At the start of the New Year, many of us are focused on looking forward and making resolutions for the coming year.
One traditional Jewish New Year celebration, which begins with Rosh Hashanah, involves both celebration and reflection. It is a time for evaluation of one’s actions and motives over the past year and responding with repentance and regret
Though Rosh Hashanah does not line up with Jan. 1 when many of us celebrate the New Year, we can still learn from it and apply its wisdom to our New Year’s celebrations.
This year, try thinking about the past year before you make your resolutions for the new one. This reflection guide can help you get started. Each section has links to resources to help you if you want to explore that area more.
Next Step: Come up With Your Top Three New Year’s Resolutions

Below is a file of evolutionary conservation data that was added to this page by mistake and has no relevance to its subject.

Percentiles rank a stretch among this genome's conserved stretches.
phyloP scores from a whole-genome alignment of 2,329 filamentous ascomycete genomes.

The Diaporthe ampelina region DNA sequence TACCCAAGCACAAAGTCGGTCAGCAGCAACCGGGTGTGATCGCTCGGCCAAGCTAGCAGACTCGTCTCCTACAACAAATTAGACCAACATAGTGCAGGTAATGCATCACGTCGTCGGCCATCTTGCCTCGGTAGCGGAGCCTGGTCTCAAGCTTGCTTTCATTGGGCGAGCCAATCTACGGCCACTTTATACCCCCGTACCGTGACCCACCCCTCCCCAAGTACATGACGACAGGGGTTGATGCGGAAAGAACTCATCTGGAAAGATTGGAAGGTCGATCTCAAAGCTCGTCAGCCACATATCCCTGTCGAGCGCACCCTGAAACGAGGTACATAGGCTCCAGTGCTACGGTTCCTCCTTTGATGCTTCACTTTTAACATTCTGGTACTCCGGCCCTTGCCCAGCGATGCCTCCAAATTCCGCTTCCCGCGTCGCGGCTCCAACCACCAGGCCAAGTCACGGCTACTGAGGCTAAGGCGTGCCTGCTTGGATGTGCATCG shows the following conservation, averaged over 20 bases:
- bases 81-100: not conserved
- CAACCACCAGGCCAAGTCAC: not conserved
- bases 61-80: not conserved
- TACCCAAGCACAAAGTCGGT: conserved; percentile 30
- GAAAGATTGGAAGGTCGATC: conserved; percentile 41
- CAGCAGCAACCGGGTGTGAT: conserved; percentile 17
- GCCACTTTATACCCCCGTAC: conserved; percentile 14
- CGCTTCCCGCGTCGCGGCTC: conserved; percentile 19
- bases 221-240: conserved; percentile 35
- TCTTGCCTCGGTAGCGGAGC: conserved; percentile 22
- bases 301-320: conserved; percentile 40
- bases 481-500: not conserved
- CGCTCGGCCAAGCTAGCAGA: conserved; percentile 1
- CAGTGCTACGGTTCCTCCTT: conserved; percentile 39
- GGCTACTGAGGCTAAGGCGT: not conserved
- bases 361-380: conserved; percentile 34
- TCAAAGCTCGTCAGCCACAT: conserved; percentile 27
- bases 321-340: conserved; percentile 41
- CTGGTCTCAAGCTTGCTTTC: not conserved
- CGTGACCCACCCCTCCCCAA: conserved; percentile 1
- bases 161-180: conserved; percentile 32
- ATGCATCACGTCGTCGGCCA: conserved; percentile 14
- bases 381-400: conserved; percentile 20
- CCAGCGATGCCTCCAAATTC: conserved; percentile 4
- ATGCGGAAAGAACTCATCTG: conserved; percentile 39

Whether you’re an outsider to a tradition that seems strange or wondering about your own, try to move beyond your “head” to your “heart.” Instead of critiquing what doesn’t make sense, ask where traditions come from.
What are your hopes for the new year? What will it take to make them happen? Set your goals, then look for the right path forward.
Everyone needs to take steps to grow in faith. We want to help you take yours. Only God can truly change you. Invite Him into your growth this year. Here are some resources designed to help you grow in your relationship with Him.
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